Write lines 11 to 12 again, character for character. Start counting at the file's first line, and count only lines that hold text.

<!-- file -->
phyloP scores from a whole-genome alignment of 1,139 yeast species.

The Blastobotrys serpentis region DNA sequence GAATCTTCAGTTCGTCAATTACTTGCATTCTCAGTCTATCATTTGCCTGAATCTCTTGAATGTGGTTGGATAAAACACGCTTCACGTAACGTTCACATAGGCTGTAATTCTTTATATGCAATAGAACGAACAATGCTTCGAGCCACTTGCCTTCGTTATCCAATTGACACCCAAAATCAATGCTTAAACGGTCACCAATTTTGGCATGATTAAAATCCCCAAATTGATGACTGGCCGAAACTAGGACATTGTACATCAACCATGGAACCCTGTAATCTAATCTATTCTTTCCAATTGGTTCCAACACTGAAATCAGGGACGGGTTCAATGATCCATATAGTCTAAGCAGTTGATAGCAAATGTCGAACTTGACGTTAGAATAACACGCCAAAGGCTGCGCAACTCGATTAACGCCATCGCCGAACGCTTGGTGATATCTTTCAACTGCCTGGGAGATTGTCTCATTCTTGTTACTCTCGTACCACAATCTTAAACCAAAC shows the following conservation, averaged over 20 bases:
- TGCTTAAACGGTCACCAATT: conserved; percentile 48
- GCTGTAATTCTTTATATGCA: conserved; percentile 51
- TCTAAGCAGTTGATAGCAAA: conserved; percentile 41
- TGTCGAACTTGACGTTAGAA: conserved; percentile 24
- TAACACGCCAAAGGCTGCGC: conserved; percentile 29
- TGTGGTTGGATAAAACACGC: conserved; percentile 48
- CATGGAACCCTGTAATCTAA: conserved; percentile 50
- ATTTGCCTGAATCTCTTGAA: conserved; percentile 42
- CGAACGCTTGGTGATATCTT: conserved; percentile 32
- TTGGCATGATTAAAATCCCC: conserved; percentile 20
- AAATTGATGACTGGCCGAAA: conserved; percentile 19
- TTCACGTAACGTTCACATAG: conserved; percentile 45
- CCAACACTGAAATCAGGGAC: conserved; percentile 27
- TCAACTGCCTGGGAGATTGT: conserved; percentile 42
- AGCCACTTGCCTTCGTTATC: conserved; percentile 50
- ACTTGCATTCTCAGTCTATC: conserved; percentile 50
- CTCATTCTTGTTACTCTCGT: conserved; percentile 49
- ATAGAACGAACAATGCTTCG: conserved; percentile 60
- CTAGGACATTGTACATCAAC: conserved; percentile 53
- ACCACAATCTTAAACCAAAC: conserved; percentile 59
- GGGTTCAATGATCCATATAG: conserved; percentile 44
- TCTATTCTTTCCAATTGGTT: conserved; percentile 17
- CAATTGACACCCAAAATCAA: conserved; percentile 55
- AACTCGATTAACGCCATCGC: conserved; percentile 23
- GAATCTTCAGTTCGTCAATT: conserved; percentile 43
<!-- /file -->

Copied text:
- CGAACGCTTGGTGATATCTT: conserved; percentile 32
- TTGGCATGATTAAAATCCCC: conserved; percentile 20